On Monday, City Council awarded a $762,400 contract to Bearing Construction of Sudlersville, Md., to complete the sewer pump station upgrades. Contracts for the demolition of 5 S. Washington St. and the existing water treatment plant are expected to be awarded in the coming months, however those steps have been delayed by the recent discovery of a 100-year-old dump site on the property.

City officials are currently trying to determine how much it would cost to remove about 8 feet of soil and whether that added expense will make plans for a new Water and Wastewater office cost-prohibitive. Carmean said he is investigating whether to relocate the administration and billing offices to the current PNC Bank on South Walnut St. after the branch is closed in April.

3 New Milford Police Station

COST $9 million



The Milford Police Department headquarters in the Richard Carmean Building on Northeast Front Street was built in 1979 with capacity for 24 officers. The department currently employs more than 30 sworn officers and civilian personnel.

Milford Police Chief Keith Hudson says the facility is overcrowded and lacking storage space – problems that will only worsen as the town continues to grow and the demand for additional officers increases.


The city has identified a nearly 16-acre parcel at the corner of Northeast Front and Fourth streets, just a few hundred yards away from the existing police headquarters, where they would like to build a new facility.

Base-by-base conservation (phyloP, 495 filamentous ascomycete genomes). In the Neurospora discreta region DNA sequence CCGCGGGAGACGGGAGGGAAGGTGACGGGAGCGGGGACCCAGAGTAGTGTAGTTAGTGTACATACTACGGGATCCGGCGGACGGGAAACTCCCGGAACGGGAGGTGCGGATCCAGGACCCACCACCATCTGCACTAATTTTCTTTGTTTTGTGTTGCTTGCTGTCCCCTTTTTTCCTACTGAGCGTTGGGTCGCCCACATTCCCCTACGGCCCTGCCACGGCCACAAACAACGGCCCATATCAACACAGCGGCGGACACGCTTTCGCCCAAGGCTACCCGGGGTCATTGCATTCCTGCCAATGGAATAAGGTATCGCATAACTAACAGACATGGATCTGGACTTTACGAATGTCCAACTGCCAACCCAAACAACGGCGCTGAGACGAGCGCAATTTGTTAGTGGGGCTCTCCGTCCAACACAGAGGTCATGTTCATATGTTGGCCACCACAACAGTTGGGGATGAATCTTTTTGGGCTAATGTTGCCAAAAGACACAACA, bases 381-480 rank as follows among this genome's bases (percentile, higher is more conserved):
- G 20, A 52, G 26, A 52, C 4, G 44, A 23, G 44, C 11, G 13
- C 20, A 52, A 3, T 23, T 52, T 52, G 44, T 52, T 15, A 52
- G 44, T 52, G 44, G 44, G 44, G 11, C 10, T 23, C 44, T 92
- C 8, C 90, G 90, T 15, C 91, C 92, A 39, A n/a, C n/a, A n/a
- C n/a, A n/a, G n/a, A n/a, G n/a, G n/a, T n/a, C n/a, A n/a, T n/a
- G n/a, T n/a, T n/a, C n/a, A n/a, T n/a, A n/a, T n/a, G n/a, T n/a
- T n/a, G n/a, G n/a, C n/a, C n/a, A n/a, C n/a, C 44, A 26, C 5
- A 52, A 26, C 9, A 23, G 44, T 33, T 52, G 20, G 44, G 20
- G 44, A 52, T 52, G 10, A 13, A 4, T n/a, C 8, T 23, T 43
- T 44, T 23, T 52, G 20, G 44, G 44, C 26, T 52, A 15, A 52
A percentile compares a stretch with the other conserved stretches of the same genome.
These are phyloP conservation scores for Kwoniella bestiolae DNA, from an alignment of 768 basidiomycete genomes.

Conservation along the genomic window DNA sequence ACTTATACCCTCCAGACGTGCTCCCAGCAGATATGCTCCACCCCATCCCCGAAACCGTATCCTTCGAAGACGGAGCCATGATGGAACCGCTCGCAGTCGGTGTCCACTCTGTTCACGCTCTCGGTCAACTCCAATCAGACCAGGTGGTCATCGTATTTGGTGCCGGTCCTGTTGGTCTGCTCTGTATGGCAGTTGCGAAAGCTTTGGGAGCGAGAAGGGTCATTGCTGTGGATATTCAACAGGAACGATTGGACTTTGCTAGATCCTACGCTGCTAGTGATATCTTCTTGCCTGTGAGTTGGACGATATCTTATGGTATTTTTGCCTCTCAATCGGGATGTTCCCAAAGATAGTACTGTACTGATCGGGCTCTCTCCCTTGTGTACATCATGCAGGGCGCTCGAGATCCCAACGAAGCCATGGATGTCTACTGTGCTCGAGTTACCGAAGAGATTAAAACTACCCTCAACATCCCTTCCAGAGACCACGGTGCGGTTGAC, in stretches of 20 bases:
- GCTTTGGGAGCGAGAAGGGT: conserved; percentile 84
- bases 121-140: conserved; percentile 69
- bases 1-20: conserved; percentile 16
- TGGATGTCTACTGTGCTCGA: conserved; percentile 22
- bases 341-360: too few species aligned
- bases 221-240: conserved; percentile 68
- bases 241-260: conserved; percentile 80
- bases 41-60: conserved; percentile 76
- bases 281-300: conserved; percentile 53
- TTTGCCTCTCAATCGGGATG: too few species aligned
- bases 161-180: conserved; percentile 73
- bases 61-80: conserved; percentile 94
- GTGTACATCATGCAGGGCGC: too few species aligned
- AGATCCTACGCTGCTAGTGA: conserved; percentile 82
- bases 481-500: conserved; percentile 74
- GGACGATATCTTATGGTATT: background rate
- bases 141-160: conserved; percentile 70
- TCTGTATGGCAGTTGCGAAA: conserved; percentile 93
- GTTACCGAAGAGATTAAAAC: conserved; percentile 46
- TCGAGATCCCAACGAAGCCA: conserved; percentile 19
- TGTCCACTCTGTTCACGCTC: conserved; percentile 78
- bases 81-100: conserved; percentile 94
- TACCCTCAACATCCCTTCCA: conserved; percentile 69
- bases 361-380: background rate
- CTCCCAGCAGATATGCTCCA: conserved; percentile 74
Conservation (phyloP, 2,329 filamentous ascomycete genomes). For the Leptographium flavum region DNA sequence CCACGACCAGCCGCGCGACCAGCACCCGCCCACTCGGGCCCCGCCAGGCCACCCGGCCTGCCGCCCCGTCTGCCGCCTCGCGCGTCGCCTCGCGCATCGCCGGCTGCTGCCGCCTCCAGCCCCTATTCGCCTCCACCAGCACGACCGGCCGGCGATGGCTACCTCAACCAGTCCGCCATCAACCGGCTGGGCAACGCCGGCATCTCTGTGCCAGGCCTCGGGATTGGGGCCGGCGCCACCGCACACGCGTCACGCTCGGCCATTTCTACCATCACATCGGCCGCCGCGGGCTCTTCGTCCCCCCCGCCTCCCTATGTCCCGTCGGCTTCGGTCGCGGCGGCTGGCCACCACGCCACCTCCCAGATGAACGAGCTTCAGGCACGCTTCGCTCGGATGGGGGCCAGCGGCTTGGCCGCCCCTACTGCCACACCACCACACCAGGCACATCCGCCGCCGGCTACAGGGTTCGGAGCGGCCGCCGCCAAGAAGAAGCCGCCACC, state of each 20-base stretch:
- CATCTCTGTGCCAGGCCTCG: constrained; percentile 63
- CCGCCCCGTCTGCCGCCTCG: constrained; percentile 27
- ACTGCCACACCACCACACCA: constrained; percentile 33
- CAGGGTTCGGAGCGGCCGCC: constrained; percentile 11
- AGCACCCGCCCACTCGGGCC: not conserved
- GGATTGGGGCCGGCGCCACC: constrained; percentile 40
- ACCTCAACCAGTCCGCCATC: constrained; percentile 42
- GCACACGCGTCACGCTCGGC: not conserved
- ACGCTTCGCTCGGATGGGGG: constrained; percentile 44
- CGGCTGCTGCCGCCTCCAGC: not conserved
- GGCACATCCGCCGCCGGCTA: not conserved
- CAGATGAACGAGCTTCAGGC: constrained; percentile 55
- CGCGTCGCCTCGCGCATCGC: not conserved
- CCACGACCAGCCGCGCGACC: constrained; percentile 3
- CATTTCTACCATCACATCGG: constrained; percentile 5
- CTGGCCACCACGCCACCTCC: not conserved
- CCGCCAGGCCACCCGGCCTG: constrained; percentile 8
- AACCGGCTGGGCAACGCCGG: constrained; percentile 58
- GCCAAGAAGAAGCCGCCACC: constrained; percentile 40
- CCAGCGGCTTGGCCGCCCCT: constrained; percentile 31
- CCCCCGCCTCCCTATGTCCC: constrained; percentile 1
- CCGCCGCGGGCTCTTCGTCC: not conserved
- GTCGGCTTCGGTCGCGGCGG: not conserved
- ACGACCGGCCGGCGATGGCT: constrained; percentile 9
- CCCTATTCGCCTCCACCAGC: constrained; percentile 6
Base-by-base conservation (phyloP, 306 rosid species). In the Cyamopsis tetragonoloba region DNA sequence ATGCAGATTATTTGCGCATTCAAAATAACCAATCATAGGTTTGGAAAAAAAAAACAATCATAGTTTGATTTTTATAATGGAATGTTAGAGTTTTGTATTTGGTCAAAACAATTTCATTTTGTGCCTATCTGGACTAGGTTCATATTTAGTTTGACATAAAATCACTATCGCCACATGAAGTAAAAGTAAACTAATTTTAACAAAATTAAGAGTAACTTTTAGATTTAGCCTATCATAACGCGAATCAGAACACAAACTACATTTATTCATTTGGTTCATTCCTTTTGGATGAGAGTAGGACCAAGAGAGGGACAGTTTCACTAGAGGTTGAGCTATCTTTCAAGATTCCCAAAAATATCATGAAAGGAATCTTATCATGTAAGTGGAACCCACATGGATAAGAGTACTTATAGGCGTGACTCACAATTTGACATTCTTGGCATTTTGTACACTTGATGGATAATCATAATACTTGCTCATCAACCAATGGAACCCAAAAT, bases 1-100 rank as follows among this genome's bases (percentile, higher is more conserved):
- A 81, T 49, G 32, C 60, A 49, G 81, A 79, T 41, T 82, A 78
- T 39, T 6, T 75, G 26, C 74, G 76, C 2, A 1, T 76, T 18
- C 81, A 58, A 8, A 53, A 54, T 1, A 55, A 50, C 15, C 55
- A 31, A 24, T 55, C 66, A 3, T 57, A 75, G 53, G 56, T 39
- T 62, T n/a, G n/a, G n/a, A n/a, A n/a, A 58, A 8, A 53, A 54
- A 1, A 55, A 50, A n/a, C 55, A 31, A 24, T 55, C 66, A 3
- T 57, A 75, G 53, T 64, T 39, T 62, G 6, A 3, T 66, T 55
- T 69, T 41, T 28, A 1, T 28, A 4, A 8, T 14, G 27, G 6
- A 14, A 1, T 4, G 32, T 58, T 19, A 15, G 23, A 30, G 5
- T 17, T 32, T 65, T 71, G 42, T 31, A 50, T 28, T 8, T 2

In December, City Council submitted a proposed purchase agreement to the property’s current owners, Growmark FS, that would allow Milford to put down a $50,000 deposit in exchange for a three-year hold on the land, during which the city would have the option to buy the property at a fix cost of $875,000.

During that time, City Council would seek grant funding and voter approval of a bond referendum to raise the $8 million needed to construct a new police headquarters.

The city is currently waiting to see whether Growmark will approve the proposed purchase agreement as offered.

4 Multiple road resurfacing and streetscape projects

COST Unknown



Several roadway improvement projects that have been holding spots on the city’s wish list soon could be moving toward fruition, Carmean said.

On Northeast Front Street, the city would like to undertake a large-scale streetscape that would include the burying of utility lines.

Airport Road is in need of resurfacing and the addition of new turn lanes to accommodate heavy truck traffic and the impending completion of Cascades, a 76-unit townhouse and garden apartment neighborhood currently under construction.

Plans for a milling and overlay project on Southeast Front Street were shelved last year when the city opted to investigate the addition of stormwater, water and sewer infrastructure upgrades along the same stretch of road.